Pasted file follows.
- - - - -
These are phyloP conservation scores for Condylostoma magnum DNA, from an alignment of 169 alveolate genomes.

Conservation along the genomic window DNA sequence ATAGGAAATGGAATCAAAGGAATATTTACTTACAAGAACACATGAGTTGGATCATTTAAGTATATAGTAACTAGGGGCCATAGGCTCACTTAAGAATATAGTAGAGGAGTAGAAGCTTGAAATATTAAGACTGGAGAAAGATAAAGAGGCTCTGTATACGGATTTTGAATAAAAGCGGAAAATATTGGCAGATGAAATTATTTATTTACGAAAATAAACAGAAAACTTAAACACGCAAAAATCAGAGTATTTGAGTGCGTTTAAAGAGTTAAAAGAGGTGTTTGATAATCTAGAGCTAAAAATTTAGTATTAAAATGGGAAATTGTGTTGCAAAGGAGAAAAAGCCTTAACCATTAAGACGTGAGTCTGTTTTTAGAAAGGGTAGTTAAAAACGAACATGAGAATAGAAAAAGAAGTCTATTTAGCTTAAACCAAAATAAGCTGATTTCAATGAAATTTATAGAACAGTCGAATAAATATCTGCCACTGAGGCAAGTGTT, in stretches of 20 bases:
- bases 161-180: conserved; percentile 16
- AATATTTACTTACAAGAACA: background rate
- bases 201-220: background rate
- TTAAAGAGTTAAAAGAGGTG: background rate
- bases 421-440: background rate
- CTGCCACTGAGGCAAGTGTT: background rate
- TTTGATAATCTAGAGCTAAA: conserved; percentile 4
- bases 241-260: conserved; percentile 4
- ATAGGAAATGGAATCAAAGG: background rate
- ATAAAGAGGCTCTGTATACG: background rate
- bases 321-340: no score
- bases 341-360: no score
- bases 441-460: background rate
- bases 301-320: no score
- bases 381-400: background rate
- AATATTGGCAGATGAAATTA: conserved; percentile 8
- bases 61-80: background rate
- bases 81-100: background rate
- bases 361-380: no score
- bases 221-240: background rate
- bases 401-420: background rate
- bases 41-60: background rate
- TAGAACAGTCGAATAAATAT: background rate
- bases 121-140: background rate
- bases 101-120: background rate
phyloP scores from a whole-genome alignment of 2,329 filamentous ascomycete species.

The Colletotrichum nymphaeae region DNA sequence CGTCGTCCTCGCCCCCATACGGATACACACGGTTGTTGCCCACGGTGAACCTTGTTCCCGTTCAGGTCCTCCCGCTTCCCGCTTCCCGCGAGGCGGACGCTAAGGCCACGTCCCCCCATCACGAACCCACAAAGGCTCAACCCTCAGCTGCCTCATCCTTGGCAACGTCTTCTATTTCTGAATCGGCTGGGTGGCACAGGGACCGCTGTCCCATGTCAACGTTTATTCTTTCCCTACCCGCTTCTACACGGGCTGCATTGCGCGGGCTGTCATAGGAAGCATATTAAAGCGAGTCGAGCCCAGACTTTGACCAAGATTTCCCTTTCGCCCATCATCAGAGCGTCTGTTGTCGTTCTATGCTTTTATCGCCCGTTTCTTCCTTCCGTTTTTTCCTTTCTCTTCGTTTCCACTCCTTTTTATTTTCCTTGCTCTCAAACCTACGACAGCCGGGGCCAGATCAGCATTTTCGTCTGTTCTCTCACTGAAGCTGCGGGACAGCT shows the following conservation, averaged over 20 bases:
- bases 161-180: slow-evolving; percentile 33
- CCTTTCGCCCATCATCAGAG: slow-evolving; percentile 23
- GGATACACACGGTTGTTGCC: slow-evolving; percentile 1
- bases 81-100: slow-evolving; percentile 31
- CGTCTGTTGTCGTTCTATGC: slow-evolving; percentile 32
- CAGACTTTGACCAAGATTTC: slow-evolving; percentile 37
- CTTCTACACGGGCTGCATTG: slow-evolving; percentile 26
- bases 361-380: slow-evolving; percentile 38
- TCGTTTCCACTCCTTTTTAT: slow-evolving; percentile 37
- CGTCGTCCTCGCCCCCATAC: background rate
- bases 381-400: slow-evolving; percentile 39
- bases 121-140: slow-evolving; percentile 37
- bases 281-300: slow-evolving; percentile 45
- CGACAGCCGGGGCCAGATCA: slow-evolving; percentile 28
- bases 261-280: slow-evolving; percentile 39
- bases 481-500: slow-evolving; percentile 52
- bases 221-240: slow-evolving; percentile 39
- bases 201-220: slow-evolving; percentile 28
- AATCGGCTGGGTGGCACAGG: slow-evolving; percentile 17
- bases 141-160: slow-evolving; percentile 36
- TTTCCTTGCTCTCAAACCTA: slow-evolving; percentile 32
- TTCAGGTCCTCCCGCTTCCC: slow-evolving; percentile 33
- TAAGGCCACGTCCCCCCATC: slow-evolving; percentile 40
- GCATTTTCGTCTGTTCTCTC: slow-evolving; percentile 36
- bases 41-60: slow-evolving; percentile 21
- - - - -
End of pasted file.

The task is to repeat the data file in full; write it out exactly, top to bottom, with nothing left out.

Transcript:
These are phyloP conservation scores for Condylostoma magnum DNA, from an alignment of 169 alveolate genomes.

Conservation along the genomic window DNA sequence ATAGGAAATGGAATCAAAGGAATATTTACTTACAAGAACACATGAGTTGGATCATTTAAGTATATAGTAACTAGGGGCCATAGGCTCACTTAAGAATATAGTAGAGGAGTAGAAGCTTGAAATATTAAGACTGGAGAAAGATAAAGAGGCTCTGTATACGGATTTTGAATAAAAGCGGAAAATATTGGCAGATGAAATTATTTATTTACGAAAATAAACAGAAAACTTAAACACGCAAAAATCAGAGTATTTGAGTGCGTTTAAAGAGTTAAAAGAGGTGTTTGATAATCTAGAGCTAAAAATTTAGTATTAAAATGGGAAATTGTGTTGCAAAGGAGAAAAAGCCTTAACCATTAAGACGTGAGTCTGTTTTTAGAAAGGGTAGTTAAAAACGAACATGAGAATAGAAAAAGAAGTCTATTTAGCTTAAACCAAAATAAGCTGATTTCAATGAAATTTATAGAACAGTCGAATAAATATCTGCCACTGAGGCAAGTGTT, in stretches of 20 bases:
- bases 161-180: conserved; percentile 16
- AATATTTACTTACAAGAACA: background rate
- bases 201-220: background rate
- TTAAAGAGTTAAAAGAGGTG: background rate
- bases 421-440: background rate
- CTGCCACTGAGGCAAGTGTT: background rate
- TTTGATAATCTAGAGCTAAA: conserved; percentile 4
- bases 241-260: conserved; percentile 4
- ATAGGAAATGGAATCAAAGG: background rate
- ATAAAGAGGCTCTGTATACG: background rate
- bases 321-340: no score
- bases 341-360: no score
- bases 441-460: background rate
- bases 301-320: no score
- bases 381-400: background rate
- AATATTGGCAGATGAAATTA: conserved; percentile 8
- bases 61-80: background rate
- bases 81-100: background rate
- bases 361-380: no score
- bases 221-240: background rate
- bases 401-420: background rate
- bases 41-60: background rate
- TAGAACAGTCGAATAAATAT: background rate
- bases 121-140: background rate
- bases 101-120: background rate
phyloP scores from a whole-genome alignment of 2,329 filamentous ascomycete species.

The Colletotrichum nymphaeae region DNA sequence CGTCGTCCTCGCCCCCATACGGATACACACGGTTGTTGCCCACGGTGAACCTTGTTCCCGTTCAGGTCCTCCCGCTTCCCGCTTCCCGCGAGGCGGACGCTAAGGCCACGTCCCCCCATCACGAACCCACAAAGGCTCAACCCTCAGCTGCCTCATCCTTGGCAACGTCTTCTATTTCTGAATCGGCTGGGTGGCACAGGGACCGCTGTCCCATGTCAACGTTTATTCTTTCCCTACCCGCTTCTACACGGGCTGCATTGCGCGGGCTGTCATAGGAAGCATATTAAAGCGAGTCGAGCCCAGACTTTGACCAAGATTTCCCTTTCGCCCATCATCAGAGCGTCTGTTGTCGTTCTATGCTTTTATCGCCCGTTTCTTCCTTCCGTTTTTTCCTTTCTCTTCGTTTCCACTCCTTTTTATTTTCCTTGCTCTCAAACCTACGACAGCCGGGGCCAGATCAGCATTTTCGTCTGTTCTCTCACTGAAGCTGCGGGACAGCT shows the following conservation, averaged over 20 bases:
- bases 161-180: slow-evolving; percentile 33
- CCTTTCGCCCATCATCAGAG: slow-evolving; percentile 23
- GGATACACACGGTTGTTGCC: slow-evolving; percentile 1
- bases 81-100: slow-evolving; percentile 31
- CGTCTGTTGTCGTTCTATGC: slow-evolving; percentile 32
- CAGACTTTGACCAAGATTTC: slow-evolving; percentile 37
- CTTCTACACGGGCTGCATTG: slow-evolving; percentile 26
- bases 361-380: slow-evolving; percentile 38
- TCGTTTCCACTCCTTTTTAT: slow-evolving; percentile 37
- CGTCGTCCTCGCCCCCATAC: background rate
- bases 381-400: slow-evolving; percentile 39
- bases 121-140: slow-evolving; percentile 37
- bases 281-300: slow-evolving; percentile 45
- CGACAGCCGGGGCCAGATCA: slow-evolving; percentile 28
- bases 261-280: slow-evolving; percentile 39
- bases 481-500: slow-evolving; percentile 52
- bases 221-240: slow-evolving; percentile 39
- bases 201-220: slow-evolving; percentile 28
- AATCGGCTGGGTGGCACAGG: slow-evolving; percentile 17
- bases 141-160: slow-evolving; percentile 36
- TTTCCTTGCTCTCAAACCTA: slow-evolving; percentile 32
- TTCAGGTCCTCCCGCTTCCC: slow-evolving; percentile 33
- TAAGGCCACGTCCCCCCATC: slow-evolving; percentile 40
- GCATTTTCGTCTGTTCTCTC: slow-evolving; percentile 36
- bases 41-60: slow-evolving; percentile 21